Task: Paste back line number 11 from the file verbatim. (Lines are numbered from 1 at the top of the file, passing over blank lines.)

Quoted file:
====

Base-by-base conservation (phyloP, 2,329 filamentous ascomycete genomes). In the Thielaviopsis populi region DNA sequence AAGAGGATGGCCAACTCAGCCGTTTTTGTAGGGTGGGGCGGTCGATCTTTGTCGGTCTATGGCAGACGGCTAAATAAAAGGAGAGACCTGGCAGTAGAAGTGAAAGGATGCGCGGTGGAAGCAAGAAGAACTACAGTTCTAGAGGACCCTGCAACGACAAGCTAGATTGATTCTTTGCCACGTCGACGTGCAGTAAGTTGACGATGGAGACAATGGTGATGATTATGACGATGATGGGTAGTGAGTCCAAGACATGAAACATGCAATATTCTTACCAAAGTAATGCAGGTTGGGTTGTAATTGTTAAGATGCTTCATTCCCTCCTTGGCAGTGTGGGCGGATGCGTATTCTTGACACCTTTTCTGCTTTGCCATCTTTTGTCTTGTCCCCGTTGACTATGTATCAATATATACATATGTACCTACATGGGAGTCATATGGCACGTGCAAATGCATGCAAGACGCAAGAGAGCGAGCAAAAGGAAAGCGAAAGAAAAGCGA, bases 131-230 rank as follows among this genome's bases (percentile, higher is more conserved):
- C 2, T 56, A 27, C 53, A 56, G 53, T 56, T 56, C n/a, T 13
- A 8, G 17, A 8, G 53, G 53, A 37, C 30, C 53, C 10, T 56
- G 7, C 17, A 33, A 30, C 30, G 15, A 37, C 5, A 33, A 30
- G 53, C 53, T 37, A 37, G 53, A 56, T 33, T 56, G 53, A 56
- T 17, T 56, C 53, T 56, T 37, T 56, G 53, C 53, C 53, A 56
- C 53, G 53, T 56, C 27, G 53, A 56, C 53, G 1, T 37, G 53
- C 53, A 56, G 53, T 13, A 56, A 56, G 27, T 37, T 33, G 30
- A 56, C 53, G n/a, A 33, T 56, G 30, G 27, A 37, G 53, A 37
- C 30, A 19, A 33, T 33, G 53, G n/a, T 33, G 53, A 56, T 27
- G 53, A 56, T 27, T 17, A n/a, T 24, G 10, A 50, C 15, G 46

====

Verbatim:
- G 53, A 56, T 27, T 17, A n/a, T 24, G 10, A 50, C 15, G 46